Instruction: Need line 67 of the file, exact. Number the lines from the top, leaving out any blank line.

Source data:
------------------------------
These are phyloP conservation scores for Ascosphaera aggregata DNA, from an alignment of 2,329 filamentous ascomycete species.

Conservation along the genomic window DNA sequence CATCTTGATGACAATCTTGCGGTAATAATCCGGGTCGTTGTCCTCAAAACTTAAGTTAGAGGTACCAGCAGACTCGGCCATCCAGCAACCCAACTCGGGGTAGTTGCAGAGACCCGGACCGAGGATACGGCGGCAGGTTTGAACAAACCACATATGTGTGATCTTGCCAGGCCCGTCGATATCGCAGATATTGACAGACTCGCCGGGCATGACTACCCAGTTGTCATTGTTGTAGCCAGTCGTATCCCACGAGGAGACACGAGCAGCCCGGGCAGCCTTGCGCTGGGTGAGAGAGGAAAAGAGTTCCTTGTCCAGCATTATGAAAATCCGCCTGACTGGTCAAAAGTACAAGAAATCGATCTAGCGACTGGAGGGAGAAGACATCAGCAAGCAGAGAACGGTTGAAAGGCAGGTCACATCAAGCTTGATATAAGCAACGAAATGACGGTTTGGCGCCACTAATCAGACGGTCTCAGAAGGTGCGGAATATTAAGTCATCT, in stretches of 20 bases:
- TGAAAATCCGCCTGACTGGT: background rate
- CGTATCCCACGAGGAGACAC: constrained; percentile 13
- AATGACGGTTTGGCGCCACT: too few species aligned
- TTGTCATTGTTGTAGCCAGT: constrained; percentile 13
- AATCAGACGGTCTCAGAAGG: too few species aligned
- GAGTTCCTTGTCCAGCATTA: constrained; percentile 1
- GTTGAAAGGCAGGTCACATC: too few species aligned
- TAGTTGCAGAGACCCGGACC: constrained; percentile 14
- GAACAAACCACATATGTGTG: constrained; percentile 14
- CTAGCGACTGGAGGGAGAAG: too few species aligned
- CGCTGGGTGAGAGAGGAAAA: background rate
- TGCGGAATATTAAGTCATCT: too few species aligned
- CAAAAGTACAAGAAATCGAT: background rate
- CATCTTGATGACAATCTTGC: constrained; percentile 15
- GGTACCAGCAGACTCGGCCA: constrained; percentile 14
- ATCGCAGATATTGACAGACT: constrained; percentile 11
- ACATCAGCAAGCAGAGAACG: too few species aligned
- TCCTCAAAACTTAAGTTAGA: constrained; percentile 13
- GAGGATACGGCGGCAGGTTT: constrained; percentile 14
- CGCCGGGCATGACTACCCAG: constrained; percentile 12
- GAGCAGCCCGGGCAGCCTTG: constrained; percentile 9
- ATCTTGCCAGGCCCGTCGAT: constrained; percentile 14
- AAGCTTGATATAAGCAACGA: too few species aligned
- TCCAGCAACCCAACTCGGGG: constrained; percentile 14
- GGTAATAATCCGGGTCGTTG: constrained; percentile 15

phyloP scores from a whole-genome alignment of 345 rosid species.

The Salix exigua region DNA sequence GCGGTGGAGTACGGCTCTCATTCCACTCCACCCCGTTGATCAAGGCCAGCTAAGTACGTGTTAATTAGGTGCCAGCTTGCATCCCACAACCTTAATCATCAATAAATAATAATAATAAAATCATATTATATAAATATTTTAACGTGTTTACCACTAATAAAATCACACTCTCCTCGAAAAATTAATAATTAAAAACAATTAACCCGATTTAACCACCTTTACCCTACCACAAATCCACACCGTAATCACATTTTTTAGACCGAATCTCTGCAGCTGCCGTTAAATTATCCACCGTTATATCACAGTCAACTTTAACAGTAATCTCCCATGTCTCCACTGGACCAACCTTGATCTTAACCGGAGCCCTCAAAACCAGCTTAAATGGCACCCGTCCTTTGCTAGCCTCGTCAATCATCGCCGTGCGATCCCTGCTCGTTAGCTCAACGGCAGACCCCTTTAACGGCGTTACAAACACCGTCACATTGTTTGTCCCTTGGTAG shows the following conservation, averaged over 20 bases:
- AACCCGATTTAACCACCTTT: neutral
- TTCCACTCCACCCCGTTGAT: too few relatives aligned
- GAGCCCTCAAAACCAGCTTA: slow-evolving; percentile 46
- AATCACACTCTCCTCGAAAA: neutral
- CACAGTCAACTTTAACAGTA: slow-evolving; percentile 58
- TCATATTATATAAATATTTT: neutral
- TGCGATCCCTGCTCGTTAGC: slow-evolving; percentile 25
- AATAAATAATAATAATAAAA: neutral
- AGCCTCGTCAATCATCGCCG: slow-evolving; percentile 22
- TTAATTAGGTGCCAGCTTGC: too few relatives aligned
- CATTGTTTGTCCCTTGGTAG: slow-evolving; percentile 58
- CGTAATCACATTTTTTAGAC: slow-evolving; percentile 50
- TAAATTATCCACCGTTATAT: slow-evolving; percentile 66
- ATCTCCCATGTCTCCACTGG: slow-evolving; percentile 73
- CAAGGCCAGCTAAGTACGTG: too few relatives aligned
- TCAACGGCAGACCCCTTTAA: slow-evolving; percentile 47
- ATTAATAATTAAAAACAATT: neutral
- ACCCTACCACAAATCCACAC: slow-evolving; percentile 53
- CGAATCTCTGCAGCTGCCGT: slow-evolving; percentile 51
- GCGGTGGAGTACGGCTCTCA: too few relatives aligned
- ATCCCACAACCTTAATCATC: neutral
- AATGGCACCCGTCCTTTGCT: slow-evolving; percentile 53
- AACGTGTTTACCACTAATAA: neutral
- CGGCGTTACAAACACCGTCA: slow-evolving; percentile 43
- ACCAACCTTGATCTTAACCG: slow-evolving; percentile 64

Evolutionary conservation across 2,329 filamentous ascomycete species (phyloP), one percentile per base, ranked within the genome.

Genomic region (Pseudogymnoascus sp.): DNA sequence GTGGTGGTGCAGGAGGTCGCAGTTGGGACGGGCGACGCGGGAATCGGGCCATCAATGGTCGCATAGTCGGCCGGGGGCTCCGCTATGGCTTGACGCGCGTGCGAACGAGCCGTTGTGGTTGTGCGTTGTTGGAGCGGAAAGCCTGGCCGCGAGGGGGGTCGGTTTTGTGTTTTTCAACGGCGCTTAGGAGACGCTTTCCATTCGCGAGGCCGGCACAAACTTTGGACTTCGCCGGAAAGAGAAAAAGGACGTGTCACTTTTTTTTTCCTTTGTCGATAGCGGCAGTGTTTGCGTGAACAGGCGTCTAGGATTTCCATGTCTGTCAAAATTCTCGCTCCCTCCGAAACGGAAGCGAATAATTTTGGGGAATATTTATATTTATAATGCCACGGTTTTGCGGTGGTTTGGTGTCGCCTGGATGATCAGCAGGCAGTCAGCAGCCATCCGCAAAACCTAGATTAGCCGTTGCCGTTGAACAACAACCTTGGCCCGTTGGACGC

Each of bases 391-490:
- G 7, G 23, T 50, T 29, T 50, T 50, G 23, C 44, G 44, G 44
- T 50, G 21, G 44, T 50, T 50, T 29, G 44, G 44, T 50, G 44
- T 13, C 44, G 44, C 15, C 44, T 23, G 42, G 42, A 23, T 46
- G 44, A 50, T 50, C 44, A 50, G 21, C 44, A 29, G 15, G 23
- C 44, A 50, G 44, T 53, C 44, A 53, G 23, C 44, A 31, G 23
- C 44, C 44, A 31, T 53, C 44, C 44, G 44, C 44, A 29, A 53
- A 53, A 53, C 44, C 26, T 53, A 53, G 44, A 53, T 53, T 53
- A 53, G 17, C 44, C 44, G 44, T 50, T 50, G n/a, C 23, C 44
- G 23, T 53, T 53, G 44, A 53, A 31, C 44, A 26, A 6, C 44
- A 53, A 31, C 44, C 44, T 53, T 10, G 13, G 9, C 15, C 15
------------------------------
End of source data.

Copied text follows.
- A 53, A 31, C 44, C 44, T 53, T 10, G 13, G 9, C 15, C 15